That line appears in the final paragraph of chapter one. Jack has just failed to kill a wild pig that he came across in the forest. He failed because he hesitated. He hesitated because he had never killed anything before, and the amount of blood probably had him worried.
They knew very well why he hadn’t: because of the enormity of the knife descending and cutting into living flesh; because of the unbearable blood.
Jack scolds himself about his failure because it makes him look weak in front of Ralph and Simon. The text says that Jack then took his knife out of its sheath and drove the blade into a tree trunk. He then vowed not to hesitate to kill at the next opportunity.
He snatched his knife out of the sheath and slammed it into a tree trunk. Next time there would be no mercy.
The quote is important because it foreshadows the murderous person that Jack is soon to become. This moment is just about the last time that readers see Jack with some sort of moral compass. From here, he becomes a much colder, harder, and efficient killer.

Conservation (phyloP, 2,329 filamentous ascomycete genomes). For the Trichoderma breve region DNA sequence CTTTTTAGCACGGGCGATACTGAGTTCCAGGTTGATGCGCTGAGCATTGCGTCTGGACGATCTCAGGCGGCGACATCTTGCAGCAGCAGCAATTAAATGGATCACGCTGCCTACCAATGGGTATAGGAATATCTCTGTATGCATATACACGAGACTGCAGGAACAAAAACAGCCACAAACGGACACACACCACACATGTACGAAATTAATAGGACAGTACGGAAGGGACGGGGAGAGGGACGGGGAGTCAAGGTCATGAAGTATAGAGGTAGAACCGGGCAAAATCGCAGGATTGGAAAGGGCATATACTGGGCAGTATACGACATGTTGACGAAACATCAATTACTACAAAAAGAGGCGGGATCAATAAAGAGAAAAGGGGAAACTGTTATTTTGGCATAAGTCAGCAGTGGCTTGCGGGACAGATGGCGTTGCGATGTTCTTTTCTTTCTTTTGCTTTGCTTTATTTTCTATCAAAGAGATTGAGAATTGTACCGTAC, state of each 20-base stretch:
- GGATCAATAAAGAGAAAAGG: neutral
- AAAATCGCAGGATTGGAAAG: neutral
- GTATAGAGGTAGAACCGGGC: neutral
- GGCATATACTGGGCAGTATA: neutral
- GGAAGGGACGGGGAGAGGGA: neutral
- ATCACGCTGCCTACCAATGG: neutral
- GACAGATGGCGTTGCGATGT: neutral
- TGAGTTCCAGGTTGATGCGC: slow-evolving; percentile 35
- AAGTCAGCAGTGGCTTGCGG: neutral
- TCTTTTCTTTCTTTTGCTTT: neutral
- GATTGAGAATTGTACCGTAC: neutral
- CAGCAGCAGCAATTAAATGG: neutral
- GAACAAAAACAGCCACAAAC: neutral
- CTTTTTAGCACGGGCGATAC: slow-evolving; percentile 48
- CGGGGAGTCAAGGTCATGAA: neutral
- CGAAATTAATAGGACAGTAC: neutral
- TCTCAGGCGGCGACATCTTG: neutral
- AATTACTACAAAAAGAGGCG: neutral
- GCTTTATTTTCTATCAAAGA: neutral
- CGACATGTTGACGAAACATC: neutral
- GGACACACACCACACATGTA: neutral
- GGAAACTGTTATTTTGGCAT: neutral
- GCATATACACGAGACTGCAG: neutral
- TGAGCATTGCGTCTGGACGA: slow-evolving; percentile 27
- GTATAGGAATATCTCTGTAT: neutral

He says this after he refrains from killing the pig that they see when they are exploring. He shows that he has savage tendencies. He's aggressive with his choir, as he doesn't seem to care when Simon faints. He even slams his knife into a tree, which shows his short temper. When he holds back from going after the pig, he shows that he has some civility. However, his scary comment of "Next time there would be no mercy" shows that he will not hold back next time.
In a later chapter when he first gets blood on his hands, he grimaces a bit and wipes his hands off on his pants. It doesn't take long for him to have no reaction to the killings as time goes on. So this quote shows where Jack began, and it foreshadows the savage beast he becomes later on.